No surprise that LVMH and Kering toot their own horns in recently-released first-half 2021 financial results, every company with public investors does the same. But the luxury conglomerates have good reason to crow this go-round: their flagship brands are reaping major windfalls as life returns to semi-normalcy.
Let's be clear: the COVID-19 pandemic is far from over, as new varients and uneven vaccination patterns threaten a return to the "before times," as 2019 and all the years before it are now fondly known. But a year and a half in, society is largely acclimating. In New York, for instance, few people wear masks outside and it's extremely common to see unmasked folks on the subway or in stores.
There seems to be a real desire, among those privileged enough to weather the pandemic, to put the health crisis out of mind. LVMH and Kering, no strangers to extreme privilege, surely feel the same with their global activations and pop-ups. Can't sell aspirational clothing if everyone's thinking about staying home or, ya know, demanding societal restructuring.
And, to be fair, if you spent most of last year at home, travel is one of today's ultimate luxuries. If 2020 was the year of sweatpants, 2021 is the year of experiential flexes, with new outfits and accessories for those escapades.
LVMH, which announced its financials for the year's first half on July 26, saw big numbers at stalwarts like Louis Vuitton — that Virgil investment makes even more sense now — and upstarts like CELINE, contributing to fashion sector profits that were nearly three-times greater than that seen in the first half of 2019. Combined revenues were up 11% over 2019's figures.
Yes, LVMH is raking in the dough even harder than it did before COVID. Curiously, its ebullient press release didn't mention Givenchy at all, though it was newly reborn under the purview of Matthew M. Williams.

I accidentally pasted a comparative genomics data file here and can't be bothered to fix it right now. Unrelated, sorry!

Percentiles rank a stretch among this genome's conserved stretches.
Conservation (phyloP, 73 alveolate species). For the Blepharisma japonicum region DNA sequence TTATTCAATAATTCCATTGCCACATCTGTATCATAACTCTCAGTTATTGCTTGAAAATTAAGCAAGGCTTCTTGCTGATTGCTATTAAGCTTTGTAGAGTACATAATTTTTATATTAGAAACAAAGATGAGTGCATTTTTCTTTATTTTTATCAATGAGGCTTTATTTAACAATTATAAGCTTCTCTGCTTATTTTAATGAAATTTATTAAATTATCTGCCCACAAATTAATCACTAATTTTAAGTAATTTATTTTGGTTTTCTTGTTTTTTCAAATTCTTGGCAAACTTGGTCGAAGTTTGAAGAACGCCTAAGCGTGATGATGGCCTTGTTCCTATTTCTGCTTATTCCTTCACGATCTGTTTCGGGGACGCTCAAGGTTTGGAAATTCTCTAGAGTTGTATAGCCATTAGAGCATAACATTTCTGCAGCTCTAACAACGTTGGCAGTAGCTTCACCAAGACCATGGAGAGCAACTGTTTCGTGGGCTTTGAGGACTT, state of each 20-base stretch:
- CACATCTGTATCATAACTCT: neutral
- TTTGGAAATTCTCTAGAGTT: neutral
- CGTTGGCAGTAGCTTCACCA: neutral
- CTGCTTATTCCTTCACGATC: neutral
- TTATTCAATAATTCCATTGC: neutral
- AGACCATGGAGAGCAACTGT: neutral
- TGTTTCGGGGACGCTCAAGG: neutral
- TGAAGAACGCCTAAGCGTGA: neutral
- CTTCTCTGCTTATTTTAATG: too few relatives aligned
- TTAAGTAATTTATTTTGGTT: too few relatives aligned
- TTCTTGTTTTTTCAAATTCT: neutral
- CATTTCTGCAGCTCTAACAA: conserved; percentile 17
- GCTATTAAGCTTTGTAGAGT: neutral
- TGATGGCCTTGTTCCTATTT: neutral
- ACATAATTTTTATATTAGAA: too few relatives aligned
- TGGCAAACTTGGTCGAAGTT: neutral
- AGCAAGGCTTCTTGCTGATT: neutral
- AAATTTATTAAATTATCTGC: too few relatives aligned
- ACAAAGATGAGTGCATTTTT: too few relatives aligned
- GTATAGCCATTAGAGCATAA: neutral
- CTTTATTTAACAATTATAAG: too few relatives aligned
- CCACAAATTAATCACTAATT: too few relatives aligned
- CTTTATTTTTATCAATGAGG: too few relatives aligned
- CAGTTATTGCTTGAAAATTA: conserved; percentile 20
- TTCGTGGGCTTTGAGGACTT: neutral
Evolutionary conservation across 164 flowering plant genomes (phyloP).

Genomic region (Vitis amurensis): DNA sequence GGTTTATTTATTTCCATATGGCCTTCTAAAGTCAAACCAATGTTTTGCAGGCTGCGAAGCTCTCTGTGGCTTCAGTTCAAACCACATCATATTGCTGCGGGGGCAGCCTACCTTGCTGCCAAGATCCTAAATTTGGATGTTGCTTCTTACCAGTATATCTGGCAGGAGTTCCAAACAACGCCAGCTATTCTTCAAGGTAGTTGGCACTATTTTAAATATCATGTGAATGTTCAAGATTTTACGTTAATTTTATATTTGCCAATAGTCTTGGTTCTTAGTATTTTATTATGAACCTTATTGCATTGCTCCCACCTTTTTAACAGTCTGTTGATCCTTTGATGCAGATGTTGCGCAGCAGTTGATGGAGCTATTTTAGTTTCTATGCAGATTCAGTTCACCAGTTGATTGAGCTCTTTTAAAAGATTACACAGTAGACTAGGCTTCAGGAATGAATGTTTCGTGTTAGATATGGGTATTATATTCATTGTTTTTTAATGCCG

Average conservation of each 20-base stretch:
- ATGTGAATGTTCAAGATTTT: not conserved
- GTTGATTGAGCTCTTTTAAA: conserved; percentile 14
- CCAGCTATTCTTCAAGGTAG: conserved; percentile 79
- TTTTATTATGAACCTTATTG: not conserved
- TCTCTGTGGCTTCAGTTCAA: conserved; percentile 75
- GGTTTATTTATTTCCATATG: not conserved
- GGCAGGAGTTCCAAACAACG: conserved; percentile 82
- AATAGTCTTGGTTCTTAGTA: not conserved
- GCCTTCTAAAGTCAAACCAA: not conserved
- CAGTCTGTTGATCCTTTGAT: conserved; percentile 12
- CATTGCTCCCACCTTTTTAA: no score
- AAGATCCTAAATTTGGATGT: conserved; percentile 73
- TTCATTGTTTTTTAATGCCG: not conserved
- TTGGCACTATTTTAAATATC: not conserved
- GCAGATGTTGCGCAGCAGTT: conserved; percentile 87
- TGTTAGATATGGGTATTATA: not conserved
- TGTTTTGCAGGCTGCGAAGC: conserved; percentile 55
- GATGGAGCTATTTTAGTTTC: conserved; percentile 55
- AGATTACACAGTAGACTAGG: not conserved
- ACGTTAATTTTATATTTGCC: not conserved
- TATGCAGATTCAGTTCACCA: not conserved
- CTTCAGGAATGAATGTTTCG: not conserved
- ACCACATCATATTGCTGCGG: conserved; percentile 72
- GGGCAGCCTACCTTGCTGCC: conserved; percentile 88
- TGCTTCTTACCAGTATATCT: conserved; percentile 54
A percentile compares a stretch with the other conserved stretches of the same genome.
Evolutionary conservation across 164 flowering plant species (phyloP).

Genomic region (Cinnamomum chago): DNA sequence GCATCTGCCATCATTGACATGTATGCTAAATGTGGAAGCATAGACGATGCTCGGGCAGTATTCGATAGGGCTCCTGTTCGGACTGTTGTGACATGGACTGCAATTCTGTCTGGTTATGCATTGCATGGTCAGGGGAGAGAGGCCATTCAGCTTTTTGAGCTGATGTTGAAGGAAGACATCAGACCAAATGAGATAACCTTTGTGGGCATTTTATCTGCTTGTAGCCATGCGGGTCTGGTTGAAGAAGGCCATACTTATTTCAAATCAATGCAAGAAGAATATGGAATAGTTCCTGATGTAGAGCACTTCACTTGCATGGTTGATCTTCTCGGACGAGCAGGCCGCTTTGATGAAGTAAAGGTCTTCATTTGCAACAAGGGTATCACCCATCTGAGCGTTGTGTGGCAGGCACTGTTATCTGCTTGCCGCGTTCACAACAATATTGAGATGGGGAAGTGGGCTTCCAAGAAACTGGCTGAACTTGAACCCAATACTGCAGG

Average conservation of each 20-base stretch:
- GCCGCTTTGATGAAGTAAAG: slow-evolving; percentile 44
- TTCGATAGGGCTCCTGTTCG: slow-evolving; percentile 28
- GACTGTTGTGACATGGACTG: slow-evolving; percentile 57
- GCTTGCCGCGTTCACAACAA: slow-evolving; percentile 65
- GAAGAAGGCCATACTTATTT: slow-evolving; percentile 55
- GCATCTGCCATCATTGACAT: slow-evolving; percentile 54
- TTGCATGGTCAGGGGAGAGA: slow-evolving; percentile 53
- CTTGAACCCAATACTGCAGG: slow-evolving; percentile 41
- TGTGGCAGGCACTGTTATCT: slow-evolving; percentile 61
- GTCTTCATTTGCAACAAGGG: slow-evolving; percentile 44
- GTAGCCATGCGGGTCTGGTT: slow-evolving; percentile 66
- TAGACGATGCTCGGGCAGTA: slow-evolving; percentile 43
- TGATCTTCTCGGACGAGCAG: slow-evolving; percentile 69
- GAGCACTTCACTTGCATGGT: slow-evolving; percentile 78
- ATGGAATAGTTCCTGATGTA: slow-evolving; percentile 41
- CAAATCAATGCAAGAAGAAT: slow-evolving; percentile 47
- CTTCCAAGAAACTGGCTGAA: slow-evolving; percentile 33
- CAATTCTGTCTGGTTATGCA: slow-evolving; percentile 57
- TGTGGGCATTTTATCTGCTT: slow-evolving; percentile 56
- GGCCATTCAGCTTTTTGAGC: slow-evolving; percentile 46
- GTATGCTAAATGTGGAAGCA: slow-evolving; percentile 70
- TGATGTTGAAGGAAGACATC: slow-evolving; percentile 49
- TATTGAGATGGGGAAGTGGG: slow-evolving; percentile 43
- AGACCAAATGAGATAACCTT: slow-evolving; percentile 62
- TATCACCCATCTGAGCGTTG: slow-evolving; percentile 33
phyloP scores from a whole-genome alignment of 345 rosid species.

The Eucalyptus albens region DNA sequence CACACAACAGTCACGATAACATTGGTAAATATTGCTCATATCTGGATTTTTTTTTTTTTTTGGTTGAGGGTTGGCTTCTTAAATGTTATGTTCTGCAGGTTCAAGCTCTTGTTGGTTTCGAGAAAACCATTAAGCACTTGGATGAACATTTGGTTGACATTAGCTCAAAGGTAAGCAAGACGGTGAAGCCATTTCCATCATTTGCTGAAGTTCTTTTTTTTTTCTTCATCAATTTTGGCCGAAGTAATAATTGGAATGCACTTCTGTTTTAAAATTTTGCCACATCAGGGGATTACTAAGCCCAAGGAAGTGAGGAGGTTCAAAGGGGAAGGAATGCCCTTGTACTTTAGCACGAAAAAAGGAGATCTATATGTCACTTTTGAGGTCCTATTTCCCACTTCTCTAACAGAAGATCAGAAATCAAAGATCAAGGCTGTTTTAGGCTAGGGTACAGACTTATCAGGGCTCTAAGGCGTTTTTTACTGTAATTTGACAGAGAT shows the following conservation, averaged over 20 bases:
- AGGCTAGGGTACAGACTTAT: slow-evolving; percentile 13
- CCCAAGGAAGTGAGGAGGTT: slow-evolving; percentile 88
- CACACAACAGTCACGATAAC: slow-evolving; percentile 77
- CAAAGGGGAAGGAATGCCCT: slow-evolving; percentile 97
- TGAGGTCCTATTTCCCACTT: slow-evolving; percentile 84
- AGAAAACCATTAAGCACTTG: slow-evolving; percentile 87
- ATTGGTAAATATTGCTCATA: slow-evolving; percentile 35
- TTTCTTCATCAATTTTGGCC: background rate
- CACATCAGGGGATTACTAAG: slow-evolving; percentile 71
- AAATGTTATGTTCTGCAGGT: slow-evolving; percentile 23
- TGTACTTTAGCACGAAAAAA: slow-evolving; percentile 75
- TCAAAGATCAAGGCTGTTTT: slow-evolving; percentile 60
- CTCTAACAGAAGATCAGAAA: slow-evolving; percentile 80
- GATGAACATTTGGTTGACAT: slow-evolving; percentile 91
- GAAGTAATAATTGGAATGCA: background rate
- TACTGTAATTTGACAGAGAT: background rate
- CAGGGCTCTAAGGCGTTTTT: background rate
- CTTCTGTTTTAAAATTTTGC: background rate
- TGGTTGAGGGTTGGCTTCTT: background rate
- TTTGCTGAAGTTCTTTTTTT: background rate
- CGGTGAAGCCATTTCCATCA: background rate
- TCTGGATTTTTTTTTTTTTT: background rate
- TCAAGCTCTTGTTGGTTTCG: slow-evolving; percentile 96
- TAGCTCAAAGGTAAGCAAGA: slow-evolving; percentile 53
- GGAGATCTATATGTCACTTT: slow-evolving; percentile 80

On Kering's end, Gucci, Saint Laurent, and Bottega Veneta drove revenue — Kering didn't specify profit — over 8% greater than the returns from 2019. Gucci is still dominating, itself garnering 11% more revenue than it did two years ago.
Even rival Prada Group is enjoying an intake of moolah, reporting pre-tax revenues 8% higher than what it earned in the first half of 2019.
There you have it: not only are luxury labels still generating enough wealth to fill Scrooge McDuck's giant cash vault, they're making more than they did even before the pandemic. This speaks to societal spending habits, underscoring the widespread exhaustion wrought by quarantines, masks, and self-isolation. Tired of sweatpants, people want flashy clothing, bags, and sneakers and they want to wear them outside (or maybe they just want very fancy sweatpants).
Grimly, this also spells out the likelihood of limited post-pandemic industry upheaval. Don't expect the slowing of the relentless seasonal deliveries or discount cycles anytime soon, despite the many warning signs.
"The contentious issue is the conglomerates don’t want to change," Lane Crawford and Joyce president Andrew Keith told Highsnobiety last year. And with cash flow like this, why would they?